I can say that when we are discussing late and very late stent thrombosis, people have in mind that it's just one single phenomenon. But it is something that is very complex. Sometimes when you are using this technology to cut the stents in slices of cross-sections, in vivo, you may see four different types of responses in only 4mm. So you might have a beautiful stent for 95% and then you can run into trouble in 2 or 3mm. And that is going to be extremely helpful to guide us. Number one, to throw out the most toxic technology and two, all types of investigation in the next generation of stents is going to include this technology as an early evaluation before going into thousands of patients with the final release – so in just a small group of patients there is good information about the healing process.

What about the clinical practice every day? We have already shown that OCT is a very sensitive technology for thrombus detection, for malapposition -- much more accurate. We still have to prove that all of this information is going to impact the outcome.

Q: With the Horizons-AMI OCT subset there were some comments, for example, by Dr. Renu Virmani that you couldn’t really tell what types of cells were covering the struts: they might be fibrin and not endothelium.
Dr. Guagliumi: Of course this is true and it is something we need to target. As I said before, this is the first step. Light is the most flexible radiation available. You can use not only the intensity, you also can use polarization, and you can use spectroscopy to determine the chemical aspect -- that is the next target. We have already started with tissue characterization. Until now we used just one single parameter: the intensity of the signal. And now we are opening a new phase. But what is important is the first step: can we scan the entire coronary artery in a short period of time without asking the people who are doing it to be extremely expert? Now we can say yes, because now it's a simple procedure. The next step is the separation between fibrin and neointima -- and then we are going to something even more precise, probably with spectroscopy.

Q: You've said that the data coming from these studies may impact the design of new stents and other new technologies?
Dr. Guagliumi: This concept has been accepted by the European Society of Cardiology. A little over a year ago, we had kind of a consensus meeting, which has been published in the European Heart Journal, EuroIntervention. On the team was Eugene Braunwald, Patrick Serruys, Mitchell Krucoff and many others, including a web transmission from the U.S. We discussed what is important for the DES application. And one of the written conclusions for the future was that we wanted to have more than only QCA data -- although QCA data are very reliable for restenosis, they are not telling you anything about the healing process. So the paper recommends that for the future generations of DES, we should have systematically collected IVUS data and OCT data and endothelial functional data. That is a sort of an official statement, and the FDA is going to follow the same pattern.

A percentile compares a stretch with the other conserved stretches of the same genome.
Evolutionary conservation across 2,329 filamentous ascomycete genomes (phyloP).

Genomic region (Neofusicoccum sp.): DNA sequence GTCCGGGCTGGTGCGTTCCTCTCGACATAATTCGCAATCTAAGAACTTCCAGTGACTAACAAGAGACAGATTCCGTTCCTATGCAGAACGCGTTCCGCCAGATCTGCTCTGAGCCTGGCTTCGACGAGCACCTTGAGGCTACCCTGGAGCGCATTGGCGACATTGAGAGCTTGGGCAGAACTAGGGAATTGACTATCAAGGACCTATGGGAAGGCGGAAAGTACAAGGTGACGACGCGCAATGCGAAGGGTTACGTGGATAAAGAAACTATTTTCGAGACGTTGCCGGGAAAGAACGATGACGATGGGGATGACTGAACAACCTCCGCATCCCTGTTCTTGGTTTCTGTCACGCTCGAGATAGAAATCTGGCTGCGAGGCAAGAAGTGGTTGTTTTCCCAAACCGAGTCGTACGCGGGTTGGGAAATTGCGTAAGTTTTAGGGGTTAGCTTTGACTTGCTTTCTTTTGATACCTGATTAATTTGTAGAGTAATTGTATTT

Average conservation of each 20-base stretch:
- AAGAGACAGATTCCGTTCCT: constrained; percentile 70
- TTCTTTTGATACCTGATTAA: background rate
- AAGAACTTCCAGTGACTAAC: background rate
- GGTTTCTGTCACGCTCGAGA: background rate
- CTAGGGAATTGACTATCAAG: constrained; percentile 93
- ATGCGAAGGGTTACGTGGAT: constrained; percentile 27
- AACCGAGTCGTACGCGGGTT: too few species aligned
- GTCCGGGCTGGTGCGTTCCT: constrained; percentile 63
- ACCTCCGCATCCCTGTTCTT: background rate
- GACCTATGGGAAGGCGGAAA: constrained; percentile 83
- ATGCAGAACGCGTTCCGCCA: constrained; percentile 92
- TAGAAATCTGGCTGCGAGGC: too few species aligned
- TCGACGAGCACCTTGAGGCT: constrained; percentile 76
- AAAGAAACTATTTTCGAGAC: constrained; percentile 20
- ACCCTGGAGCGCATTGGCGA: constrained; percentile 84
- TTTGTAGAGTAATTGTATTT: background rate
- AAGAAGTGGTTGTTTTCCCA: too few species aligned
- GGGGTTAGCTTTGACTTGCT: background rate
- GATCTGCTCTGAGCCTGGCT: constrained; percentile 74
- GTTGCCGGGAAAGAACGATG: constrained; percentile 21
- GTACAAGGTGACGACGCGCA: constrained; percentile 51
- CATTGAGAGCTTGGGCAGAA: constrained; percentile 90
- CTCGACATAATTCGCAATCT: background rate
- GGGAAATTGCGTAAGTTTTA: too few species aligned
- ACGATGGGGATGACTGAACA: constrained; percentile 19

Giulio Guagliumi in cath lab
Dr. Guagliumi in cath lab

Q: This would be for approvals in the future?
Dr. Guagliumi: And for checking the level of risk before putting devices into thousands and thousands of patients.

Q: One interesting outcome from a trial that you did, the ODESSA Trial, looked at the four different drug-eluting stent types and came up with some pretty interesting data about the differences among them.
Dr. Guagliumi: First of all, it is confirmed that DES are not just one single family. Each one has its own profile. Logically the more you push the envelope in trying to make zero neointimal growth, the more you risk leaving some struts uncovered, or some struts malapposed. So OCT technology is going to dramatically increase the understanding of the response. As I said before, don’t think about the stents having an all-or-nothing response. It is a very sophisticated response from any different site of a single stent. So it's a spectrum and it depends upon the interaction between plaque and drugs, concentration, but for sure these stents are going to be extremely different and you can see these differences by using this technology.

Q: One striking finding was that strut coverage was much greater on the Endeavor zotarolimus-eluting stent than with the others.